The term “virtual reality” was first coined by Antonin Artaud to describe a value-adding characteristic of certain types of theatrical performances. The expression has more recently come to refer to a broad range of incipient digital technologies that many current philosophers regard as a serious threat to human autonomy and well-being. Their concerns, which are formulated most succinctly in “brain in a vat”-type thought experiments and in Robert Nozick's famous “experience machine” argument, reflect a fundamental misunderstanding of the way that (...) such technologies would probably have to work. They also considerably underestimate the positive contributions that virtual reality technologies could make to the growth of human knowledge. Here, we examine and critique Nozick's claim that no reasonable person would want to plug into his hypothetical experience machine in light of a broadly enactivist understanding of how future VR technologies might be expected to function. We then sketch out a tentative theory of the phenomenon of truth in fiction, in order to characterize some of the distinct epistemic opportunities that VR technologies promise to provide. (shrink)
How can _Wii Sports_ teach us about metaphysics? Can playing _World of Warcraft_ lead to greater self-consciousness? How can we learn about aesthetics, ethics and divine attributes from _Zork_, _Grand Theft Auto_, and _Civilization_? A variety of increasingly sophisticated video games are rapidly overtaking books, films, and television as America's most popular form of media entertainment. It is estimated that by 2011 over 30 percent of US households will own a Wii console - about the same percentage that owned a (...) television in 1953. In _Philosophy Through Video Games, _Jon Cogburn and Mark Silcox - philosophers with game industry experience - investigate the aesthetic appeal of video games, their effect on our morals, the insights they give us into our understanding of perceptual knowledge, personal identity, artificial intelligence, and the very meaning of life itself, arguing that video games are popular precisely because they engage with longstanding philosophical problems. Topics covered include: * The Problem of the External World * Dualism and Personal Identity * Artificial and Human Intelligence in the Philosophy of Mind * The Idea of Interactive Art * The Moral Effects of Video Games * Games and God's Goodness Games discussed include: _Madden Football_, _Wii Sports_, _Guitar Hero_, _World of Warcraft_, _Sims Online_, _Second Life_, _Baldur's Gate_, _Knights of the Old Republic_, _Elder Scrolls_, _Zork_, _EverQuest_ _Doom_, _Halo 2_, _Grand Theft Auto_, _Civilization_, _Mortal Kombat_, _Rome: Total War_, _Black and White_, _Aidyn Chronicles_. (shrink)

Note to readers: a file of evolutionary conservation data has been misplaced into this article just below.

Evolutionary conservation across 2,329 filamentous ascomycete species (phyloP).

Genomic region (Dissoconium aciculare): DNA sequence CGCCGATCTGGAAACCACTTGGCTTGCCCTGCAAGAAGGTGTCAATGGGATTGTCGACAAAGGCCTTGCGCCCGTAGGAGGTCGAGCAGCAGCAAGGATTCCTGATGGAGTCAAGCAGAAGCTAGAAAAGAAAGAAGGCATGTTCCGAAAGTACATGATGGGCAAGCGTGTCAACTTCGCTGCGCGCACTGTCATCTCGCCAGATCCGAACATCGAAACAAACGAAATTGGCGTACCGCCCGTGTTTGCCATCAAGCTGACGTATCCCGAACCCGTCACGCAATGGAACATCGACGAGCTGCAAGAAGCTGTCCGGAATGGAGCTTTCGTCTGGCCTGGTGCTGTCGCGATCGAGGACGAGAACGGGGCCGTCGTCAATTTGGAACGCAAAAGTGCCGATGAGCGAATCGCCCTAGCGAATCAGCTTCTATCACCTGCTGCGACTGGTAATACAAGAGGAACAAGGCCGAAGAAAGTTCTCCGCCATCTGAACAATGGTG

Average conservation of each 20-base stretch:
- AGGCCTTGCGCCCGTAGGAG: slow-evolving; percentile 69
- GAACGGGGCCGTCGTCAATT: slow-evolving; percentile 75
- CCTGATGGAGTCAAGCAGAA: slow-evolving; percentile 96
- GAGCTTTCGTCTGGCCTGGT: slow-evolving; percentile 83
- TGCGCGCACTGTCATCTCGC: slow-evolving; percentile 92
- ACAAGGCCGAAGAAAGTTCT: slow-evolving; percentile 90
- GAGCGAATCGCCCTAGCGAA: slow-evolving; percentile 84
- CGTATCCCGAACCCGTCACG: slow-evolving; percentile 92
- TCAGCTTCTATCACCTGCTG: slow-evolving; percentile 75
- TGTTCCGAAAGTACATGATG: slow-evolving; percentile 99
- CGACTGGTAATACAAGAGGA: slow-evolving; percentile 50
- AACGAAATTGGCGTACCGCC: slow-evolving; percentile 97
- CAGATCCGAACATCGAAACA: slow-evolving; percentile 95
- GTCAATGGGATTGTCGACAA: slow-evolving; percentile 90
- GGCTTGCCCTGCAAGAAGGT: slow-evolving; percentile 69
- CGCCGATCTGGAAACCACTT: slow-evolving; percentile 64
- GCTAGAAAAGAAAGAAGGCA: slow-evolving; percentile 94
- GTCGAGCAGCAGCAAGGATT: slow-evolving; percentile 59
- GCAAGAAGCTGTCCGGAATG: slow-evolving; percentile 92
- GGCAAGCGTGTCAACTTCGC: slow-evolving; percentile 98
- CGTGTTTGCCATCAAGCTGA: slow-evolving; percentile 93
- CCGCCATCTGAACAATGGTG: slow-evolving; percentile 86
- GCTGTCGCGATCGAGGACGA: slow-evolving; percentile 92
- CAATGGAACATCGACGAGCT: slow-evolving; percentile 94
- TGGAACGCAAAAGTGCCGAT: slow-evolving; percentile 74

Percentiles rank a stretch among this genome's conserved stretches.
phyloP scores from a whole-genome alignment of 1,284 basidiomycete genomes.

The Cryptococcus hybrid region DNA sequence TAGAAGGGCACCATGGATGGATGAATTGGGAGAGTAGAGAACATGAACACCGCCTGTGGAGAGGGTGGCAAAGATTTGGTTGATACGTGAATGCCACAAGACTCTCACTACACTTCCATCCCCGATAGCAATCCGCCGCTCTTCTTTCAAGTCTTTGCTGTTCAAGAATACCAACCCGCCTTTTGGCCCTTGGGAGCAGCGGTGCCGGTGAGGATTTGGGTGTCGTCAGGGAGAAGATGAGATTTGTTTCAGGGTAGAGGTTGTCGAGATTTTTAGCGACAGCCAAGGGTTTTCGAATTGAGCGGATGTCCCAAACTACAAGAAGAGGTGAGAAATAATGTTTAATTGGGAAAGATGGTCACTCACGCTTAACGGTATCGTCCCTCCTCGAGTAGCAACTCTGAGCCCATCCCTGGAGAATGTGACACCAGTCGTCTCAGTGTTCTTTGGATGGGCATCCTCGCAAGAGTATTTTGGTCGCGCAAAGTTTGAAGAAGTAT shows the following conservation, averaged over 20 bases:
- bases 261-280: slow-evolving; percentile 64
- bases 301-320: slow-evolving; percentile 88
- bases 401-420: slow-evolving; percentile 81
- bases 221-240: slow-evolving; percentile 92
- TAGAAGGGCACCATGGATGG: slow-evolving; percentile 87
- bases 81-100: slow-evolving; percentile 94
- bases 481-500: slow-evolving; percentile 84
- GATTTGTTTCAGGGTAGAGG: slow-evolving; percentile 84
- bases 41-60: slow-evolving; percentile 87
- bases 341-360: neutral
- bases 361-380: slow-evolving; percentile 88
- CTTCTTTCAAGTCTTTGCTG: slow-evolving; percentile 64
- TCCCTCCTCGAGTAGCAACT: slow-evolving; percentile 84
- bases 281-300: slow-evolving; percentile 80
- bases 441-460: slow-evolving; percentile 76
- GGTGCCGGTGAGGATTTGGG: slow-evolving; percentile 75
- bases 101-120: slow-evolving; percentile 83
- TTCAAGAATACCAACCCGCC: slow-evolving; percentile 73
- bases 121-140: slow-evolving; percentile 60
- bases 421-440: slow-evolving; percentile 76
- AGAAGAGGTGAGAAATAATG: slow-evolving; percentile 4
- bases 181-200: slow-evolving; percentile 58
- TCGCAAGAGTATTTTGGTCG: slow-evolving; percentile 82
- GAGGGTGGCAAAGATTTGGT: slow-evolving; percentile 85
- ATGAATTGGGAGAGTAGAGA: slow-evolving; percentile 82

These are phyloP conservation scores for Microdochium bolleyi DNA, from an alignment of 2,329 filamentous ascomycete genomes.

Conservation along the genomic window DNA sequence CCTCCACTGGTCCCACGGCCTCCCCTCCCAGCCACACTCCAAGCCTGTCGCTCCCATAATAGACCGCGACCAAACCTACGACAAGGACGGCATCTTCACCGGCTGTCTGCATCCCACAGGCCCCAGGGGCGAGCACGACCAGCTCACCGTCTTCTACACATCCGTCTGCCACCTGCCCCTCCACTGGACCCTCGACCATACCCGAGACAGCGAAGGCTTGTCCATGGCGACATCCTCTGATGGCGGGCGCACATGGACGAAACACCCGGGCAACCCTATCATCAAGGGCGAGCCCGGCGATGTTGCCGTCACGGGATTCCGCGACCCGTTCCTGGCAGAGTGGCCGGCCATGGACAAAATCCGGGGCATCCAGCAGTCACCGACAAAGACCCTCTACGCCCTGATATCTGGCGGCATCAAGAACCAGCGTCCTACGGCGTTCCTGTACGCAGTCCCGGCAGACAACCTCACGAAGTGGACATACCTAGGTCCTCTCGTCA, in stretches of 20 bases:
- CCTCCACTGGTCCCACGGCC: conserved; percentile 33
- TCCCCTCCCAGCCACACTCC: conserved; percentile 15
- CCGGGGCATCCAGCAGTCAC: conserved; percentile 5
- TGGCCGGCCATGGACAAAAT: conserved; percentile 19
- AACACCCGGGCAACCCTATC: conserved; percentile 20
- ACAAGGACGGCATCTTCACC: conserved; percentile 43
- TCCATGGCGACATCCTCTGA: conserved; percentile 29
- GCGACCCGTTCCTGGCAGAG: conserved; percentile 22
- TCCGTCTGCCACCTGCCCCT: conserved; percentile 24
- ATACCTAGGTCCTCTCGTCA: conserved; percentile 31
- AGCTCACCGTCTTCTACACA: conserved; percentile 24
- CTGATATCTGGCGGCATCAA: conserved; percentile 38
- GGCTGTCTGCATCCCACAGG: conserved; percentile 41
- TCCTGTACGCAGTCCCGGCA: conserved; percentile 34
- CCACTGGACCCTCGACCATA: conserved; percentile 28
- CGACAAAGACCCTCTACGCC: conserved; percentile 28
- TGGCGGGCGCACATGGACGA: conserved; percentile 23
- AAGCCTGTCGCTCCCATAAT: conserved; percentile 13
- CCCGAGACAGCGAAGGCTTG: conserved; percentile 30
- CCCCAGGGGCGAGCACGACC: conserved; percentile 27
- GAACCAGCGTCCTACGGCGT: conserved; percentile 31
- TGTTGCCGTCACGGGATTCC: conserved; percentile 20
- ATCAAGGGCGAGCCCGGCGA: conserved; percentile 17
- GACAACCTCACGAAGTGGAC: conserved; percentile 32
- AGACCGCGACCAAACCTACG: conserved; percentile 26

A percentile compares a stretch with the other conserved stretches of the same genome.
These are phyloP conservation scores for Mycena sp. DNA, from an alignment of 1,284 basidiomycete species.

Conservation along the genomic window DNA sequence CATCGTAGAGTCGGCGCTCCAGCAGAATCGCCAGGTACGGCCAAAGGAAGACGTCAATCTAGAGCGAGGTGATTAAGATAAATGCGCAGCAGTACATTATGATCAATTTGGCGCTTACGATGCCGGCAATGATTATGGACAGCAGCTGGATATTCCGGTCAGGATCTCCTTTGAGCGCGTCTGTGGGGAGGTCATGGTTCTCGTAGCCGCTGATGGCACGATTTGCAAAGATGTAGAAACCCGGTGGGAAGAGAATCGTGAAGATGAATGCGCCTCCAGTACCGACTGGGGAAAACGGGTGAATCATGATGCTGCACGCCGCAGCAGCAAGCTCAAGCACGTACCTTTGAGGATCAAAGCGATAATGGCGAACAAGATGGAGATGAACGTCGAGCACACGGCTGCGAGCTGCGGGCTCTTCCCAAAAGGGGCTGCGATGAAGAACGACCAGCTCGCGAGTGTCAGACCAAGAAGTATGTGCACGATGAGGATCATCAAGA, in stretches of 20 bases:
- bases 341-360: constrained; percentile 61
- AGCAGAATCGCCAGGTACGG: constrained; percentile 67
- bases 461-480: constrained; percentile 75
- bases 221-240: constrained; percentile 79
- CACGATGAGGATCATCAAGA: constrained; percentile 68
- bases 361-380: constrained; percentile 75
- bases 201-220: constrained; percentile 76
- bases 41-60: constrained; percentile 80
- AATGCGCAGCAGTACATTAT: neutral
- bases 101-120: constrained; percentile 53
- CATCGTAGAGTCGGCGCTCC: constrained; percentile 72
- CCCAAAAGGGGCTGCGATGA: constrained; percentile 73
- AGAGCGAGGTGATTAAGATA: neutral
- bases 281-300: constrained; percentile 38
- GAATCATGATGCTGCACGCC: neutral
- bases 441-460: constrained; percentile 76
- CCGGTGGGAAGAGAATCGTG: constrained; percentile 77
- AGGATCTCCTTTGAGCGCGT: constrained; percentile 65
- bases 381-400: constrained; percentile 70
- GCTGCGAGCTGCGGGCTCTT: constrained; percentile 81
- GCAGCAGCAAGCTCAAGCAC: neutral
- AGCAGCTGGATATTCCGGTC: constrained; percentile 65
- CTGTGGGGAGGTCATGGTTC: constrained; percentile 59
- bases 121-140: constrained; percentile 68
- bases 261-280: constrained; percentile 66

Philosophers from Plato and Augustine to Heidegger, Nozick, and Baudrillard have warned us of the dangers of living on too heavy a diet of illusion and make-believe. But contemporary cultural life provides broader, more attractive opportunities to do so than have existed at any other point in history. The gentle forms of self-deceit that such experiences require of us, and that so many have regarded as ethically unwholesome or psychologically self-destructive, can in fact serve as vital means to political reconciliation, (...) cultural enrichment, and even (a kind of) utopia. -/- The first half of the book provides a highly schematic definition of simulated experience and compares it with some claims about the nature of simulation made by other philosophers about what it is for one thing to be a simulation of another. The author then provides a critical survey of the views of some major authors about the value of certain specific types of simulated experience, mainly in order to point out the many puzzling inconsistencies and ambiguities that their thoughts upon the topic often exhibit. In the second half of the book, the author defends an account of the positive social value of simulated experience and compares his own position to the ideas of a number of utopian political thinkers, as well as to Plato's famous doctrine of the "noble lie." He then makes some tentative practical suggestions about how a proper appreciation of the value of simulated experience might influence public policy decisions about such matters as the justification of taxation, paternalistic "choice management," and governmental transparency. (shrink)
In “The Virtual and the Real,” David Chalmers argues that there is an epistemic and ontological parity between VR and ordinary reality. My argument here is that, whatever the plausibility of these claims, they provide no basis for supposing that there is a similar parity of value. Careful reflection upon certain aspects of the transition that individuals make from interacting with real-world, physical environments to interacting with VR provides a basis for thinking that, to the extent that there are good (...) reasons to deny the reality of virtual objects, there are also reasons to place a correspondingly higher value upon the experience of interacting with a VR environment. Chalmers’ assumption to the contrary arises from a subtle misrepresentation of how the phenomenon of cognitive penetration works in the perception of virtual objects, and from an unwillingness to acknowledge how our attitudes toward virtual environments are conditioned by the values we adopt when engaged in gameplay. (shrink)